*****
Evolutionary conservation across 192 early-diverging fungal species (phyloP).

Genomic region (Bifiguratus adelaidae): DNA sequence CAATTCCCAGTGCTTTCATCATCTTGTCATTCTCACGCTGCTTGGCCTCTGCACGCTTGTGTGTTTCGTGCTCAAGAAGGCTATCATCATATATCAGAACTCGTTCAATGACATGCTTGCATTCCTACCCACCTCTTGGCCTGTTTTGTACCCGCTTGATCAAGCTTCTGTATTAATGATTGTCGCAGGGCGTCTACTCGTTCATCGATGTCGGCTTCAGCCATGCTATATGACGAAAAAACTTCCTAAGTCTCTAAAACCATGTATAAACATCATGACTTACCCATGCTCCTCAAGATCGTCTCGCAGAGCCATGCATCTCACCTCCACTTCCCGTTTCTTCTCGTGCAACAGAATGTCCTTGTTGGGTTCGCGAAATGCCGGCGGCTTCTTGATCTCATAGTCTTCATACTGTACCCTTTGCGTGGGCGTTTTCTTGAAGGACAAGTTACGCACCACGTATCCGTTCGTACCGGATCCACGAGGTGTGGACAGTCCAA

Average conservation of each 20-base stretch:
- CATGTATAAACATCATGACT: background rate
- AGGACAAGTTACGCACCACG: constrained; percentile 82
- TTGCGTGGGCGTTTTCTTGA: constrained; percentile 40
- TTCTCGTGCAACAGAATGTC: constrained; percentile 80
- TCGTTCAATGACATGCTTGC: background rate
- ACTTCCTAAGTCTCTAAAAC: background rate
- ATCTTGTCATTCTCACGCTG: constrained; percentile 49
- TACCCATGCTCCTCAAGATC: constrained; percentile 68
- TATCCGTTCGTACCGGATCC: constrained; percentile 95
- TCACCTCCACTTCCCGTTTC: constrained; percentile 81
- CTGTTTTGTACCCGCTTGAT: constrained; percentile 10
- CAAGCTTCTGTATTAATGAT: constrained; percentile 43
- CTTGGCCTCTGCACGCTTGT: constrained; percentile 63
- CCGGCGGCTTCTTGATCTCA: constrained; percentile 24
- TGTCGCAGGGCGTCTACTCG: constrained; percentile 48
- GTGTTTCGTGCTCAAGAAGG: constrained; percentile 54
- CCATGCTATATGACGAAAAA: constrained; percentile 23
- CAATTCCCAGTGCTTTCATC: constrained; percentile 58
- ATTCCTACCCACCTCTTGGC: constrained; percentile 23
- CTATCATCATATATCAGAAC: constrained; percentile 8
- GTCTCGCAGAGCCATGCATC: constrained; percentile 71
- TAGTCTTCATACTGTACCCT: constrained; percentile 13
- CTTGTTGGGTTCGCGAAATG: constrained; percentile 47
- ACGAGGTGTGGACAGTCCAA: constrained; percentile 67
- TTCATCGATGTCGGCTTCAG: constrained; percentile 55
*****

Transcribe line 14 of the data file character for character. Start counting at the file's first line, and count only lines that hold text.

- CTGTTTTGTACCCGCTTGAT: constrained; percentile 10